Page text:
EUROPE - The European Parliament's Economics Committee (Econ) has postponed its decision on the appointment of candidates for the European supervisory authority chairmen, including that of the European Insurance and Occupational Pensions Authority (EIOPA).

The committee said it needed more guarantees from the Commission and national governments regarding the independence of all senior executives of the authorities, appropriate budgetary and human resources, and an improved personnel selection procedure.

Econ chair Sharon Bowles said: "From the very beginning, the European Parliament has championed the cause for effective and strong European financial supervisory authorities. Many months of work and effort were put into this cause by MEPs responsible for reaching a deal with member states.

"The right choice of persons to head the authorities in their first years is essential if they are to truly represent strong authorities with an important say at Europe's highest financial levels."

"Unfortunately, the selection procedure has so far been below par."

Bowles said remuneration levels were uncompetitive, that the 60-year age limit was inappropriate and that gender balance had been lacking.

In a press release from the EPP party, French MEP Jean-Paul Gauzès, also a member of Econ, said: "We strongly appose those who are still trying to unravel attempts to develop a truly efficient European supervision system."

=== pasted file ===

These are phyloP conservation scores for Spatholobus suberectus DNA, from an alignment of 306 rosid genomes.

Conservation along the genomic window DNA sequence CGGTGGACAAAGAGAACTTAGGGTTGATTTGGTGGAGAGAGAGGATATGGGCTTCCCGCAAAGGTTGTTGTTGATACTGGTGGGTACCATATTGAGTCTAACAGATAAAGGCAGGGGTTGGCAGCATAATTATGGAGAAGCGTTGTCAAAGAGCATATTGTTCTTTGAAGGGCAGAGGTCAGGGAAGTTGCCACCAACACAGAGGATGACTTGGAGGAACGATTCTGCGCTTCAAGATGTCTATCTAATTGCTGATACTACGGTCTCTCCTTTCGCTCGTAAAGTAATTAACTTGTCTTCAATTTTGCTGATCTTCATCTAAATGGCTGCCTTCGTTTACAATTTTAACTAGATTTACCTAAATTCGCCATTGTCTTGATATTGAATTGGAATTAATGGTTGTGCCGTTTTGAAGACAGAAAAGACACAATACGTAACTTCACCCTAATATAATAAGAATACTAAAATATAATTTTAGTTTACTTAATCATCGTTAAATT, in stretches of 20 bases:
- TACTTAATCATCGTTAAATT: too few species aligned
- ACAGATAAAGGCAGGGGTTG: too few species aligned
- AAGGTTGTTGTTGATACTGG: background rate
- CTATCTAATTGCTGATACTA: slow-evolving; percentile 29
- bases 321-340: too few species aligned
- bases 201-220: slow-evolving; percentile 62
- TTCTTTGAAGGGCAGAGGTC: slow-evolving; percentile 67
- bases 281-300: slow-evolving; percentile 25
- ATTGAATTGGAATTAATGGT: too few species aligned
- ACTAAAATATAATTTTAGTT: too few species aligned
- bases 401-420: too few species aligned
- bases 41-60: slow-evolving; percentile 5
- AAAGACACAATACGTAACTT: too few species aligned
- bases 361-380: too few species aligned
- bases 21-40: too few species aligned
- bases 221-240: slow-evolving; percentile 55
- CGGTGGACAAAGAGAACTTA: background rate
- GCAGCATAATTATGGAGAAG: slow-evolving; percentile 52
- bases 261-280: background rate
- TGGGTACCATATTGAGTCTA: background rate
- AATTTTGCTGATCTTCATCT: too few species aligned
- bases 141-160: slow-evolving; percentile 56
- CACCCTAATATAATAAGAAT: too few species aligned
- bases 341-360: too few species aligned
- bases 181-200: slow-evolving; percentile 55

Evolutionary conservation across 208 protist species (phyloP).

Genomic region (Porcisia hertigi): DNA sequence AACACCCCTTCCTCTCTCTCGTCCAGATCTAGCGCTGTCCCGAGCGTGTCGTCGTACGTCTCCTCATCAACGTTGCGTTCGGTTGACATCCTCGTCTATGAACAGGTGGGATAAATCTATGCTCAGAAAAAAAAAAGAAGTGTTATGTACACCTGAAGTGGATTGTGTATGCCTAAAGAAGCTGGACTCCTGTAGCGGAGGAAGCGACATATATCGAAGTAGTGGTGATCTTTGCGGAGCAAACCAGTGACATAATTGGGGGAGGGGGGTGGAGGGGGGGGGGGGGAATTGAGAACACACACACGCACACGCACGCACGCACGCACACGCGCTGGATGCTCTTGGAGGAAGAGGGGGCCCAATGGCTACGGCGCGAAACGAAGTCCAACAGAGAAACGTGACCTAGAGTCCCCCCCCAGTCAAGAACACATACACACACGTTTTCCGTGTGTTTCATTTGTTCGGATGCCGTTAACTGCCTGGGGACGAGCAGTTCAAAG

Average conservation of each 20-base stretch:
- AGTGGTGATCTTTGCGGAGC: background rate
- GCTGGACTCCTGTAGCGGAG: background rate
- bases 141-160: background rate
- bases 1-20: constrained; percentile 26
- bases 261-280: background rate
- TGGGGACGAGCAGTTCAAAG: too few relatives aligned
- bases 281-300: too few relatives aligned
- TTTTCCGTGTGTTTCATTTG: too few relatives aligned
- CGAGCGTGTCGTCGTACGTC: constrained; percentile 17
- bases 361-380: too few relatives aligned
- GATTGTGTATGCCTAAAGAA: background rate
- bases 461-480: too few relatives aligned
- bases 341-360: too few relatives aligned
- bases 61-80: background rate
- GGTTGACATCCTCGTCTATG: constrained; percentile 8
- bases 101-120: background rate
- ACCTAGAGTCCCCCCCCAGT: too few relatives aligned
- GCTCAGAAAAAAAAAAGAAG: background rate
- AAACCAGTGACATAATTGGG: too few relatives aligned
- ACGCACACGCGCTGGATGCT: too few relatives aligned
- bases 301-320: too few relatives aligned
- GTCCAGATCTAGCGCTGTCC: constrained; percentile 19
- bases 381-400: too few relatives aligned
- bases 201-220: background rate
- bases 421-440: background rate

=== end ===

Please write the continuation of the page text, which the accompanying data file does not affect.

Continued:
Gauzès continues that while the Parliament has limited powers, it still has the possibility to express its opposition to the nominations, "not because of the possible personal insufficiencies of the chosen candidates, but because of the lack of real assurances regarding the position that they will be concretely be offered."

He goes on to request from the Council of the EU, representing national finance ministers, for assurances that the interest of financial stability will be taken into account.

On a similar track, Bowles has written to Györgu Matolcsy, president of the ECOFIN Council, asking for a statement to clarify that the new authorities are "expected to fully carry out the activities foreseen by the regulations to ensure that systemic risk, resilience of financial markets and institutions are evaluated and addressed without any interference".

She sent a similar letter to Michel Barnier, Commissioner for the internal market.